My next book, the second one in the Love and Fate series titled Too Many Wolves In The Local Woods goes live on May 5, 2020 as a part of the Road to Liberation boxset comprising ten books from USA Today, international bestselling and award-winning authors dedicated to celebrating the end of WWII.
On October 1941, in a small village outside Moscow, Serafima bids farewell to Vitya, a Soviet officer going to the front. With only moments left together, she places a cross around her beloveds neck and reluctantly releases him into a cruel world where nothing is certain, especially whether she will ever see him again.
Days later, Germans invade her village and take over her tiny house. Serafima and her mother must comply with orders, endure abuse, and stay put, or their village will be annihilated.
As World War II intertwines Serafimas and Vityas life with that of a young German violinist and a Russian intellectual, their destinies are irrevocably altered. Can they rise to the challenge of agonizing moral choices and learn to forgive and love again?
The Warramunga’s War is a book that follows the Australian Army’s advances in the Middle East and Egypt. The main character, Jamie, is saved by an officer Jacko, who’s half aborigine warramunga. The book leads the reader through an adventure with Jamie and Jacko in the forefront, as they conduct counterespionage and work with real historical figures. They form a close friendship and work together to solve various missions. During their stay in Cairo, Jack and Jamie manage to work against German spies and continue the war effort onto their home turf after their job is done in Egypt. Jacko’s skills come into play near the final leg of the duo’s journey, needing to track down two wartime German Agents in West Australia.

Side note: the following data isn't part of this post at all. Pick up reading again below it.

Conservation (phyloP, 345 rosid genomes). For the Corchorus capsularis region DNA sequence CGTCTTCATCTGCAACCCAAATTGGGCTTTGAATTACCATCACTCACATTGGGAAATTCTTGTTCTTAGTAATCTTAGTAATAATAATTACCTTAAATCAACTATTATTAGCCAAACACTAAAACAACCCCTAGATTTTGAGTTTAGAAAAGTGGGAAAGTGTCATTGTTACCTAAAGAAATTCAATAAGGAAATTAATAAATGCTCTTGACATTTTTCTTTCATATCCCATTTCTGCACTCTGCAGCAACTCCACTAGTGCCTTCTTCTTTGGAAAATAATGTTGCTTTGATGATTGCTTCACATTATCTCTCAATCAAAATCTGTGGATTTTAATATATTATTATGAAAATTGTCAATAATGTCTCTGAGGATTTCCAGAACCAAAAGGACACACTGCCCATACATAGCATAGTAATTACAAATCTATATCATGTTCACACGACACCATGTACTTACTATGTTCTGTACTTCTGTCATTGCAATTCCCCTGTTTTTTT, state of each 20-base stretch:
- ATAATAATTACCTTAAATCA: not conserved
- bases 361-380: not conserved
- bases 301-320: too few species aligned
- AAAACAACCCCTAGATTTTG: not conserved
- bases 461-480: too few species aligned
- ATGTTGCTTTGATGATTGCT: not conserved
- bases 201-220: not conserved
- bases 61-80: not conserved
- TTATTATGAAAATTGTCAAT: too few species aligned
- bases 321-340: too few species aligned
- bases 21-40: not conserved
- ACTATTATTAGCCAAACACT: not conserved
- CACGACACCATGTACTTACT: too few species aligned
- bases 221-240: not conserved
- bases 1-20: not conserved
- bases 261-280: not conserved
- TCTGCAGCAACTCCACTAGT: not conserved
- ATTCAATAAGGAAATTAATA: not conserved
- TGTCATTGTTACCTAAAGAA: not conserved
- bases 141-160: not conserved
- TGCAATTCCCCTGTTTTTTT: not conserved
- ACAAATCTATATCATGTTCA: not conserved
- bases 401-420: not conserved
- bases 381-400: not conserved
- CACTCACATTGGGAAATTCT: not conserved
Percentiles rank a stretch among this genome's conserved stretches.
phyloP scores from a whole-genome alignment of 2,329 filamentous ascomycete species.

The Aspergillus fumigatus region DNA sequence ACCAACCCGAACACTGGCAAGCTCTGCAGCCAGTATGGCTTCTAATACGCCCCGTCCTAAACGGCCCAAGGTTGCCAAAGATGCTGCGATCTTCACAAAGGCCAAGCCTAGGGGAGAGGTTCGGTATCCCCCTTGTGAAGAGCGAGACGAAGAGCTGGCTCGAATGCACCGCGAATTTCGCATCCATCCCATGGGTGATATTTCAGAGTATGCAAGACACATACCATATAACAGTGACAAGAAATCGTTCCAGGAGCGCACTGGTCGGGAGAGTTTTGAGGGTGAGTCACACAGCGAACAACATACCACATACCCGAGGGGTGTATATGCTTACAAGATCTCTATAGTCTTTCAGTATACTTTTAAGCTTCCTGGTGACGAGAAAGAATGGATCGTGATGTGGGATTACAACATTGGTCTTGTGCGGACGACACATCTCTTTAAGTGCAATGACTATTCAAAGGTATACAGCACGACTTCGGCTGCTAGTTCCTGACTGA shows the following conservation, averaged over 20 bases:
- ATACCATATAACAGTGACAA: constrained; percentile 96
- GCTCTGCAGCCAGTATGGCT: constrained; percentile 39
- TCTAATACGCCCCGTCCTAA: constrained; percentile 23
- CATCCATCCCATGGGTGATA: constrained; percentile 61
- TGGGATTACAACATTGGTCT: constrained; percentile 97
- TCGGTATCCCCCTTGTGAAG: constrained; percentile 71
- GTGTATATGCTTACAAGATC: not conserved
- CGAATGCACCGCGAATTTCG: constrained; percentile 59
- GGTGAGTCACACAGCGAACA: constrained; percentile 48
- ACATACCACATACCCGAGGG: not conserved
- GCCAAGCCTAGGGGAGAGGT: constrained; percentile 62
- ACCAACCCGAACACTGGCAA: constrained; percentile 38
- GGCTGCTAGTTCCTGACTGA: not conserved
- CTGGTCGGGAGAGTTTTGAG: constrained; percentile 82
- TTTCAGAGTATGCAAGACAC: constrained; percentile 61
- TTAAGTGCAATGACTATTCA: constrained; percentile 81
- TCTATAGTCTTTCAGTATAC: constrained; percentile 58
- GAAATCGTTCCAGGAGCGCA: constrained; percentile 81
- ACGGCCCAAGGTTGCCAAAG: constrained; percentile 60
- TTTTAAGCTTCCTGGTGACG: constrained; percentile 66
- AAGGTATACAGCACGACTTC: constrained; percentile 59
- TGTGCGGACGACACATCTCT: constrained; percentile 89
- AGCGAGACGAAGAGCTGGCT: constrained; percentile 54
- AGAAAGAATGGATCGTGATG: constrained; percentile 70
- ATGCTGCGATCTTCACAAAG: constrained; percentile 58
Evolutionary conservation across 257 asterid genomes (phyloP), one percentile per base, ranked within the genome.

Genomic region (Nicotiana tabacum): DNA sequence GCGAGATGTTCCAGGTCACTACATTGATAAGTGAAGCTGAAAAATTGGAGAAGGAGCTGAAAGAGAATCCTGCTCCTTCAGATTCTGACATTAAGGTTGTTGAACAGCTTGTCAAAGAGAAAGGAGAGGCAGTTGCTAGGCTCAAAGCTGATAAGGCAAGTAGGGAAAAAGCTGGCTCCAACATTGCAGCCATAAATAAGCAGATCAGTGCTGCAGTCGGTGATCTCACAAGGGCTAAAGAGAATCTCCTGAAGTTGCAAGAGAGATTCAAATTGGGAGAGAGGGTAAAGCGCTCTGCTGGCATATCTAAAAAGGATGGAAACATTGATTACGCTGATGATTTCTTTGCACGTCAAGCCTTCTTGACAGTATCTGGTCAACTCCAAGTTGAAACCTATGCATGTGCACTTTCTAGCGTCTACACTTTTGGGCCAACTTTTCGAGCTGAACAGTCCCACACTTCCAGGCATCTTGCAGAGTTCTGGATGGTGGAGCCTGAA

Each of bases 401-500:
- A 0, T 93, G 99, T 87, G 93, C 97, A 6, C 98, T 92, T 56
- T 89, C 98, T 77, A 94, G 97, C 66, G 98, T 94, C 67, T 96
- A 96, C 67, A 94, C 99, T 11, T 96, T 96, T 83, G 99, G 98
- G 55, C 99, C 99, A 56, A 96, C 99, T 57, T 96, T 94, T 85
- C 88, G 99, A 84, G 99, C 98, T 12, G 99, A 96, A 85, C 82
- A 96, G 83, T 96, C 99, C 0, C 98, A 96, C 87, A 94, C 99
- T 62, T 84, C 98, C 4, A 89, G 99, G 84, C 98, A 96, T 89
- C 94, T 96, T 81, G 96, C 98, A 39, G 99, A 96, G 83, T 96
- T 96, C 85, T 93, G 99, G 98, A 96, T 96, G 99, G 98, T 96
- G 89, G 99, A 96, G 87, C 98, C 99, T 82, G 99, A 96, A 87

The author describes events in vivid detail throughout the book. Greg Kater ensures the reader is taken through an action filled adventure full of twists, turns, and suspense with lighthearted moments throughout to provide moments of respite. One of these moments was at the beginning, where Jamie was unconscious and had a humorous moment with Jacko and a French nurse. The author also shows ample character development with our duo, showing how they evolve both in strength of friendship and their synergy with each other. They grow as friends and evolve to become better soldiers as well, and this evolution was something that was consistently interesting to me. I felt the part where Jamie develops a romance with someone added depth and emotion to an already well developed character. They seem to gain some level of experience from who they work with as well. Speaking of those people, the author’s level of dedication to research shows as well, with many areas being accurately described. The people he represents in the book are true to their original character and accomplishments.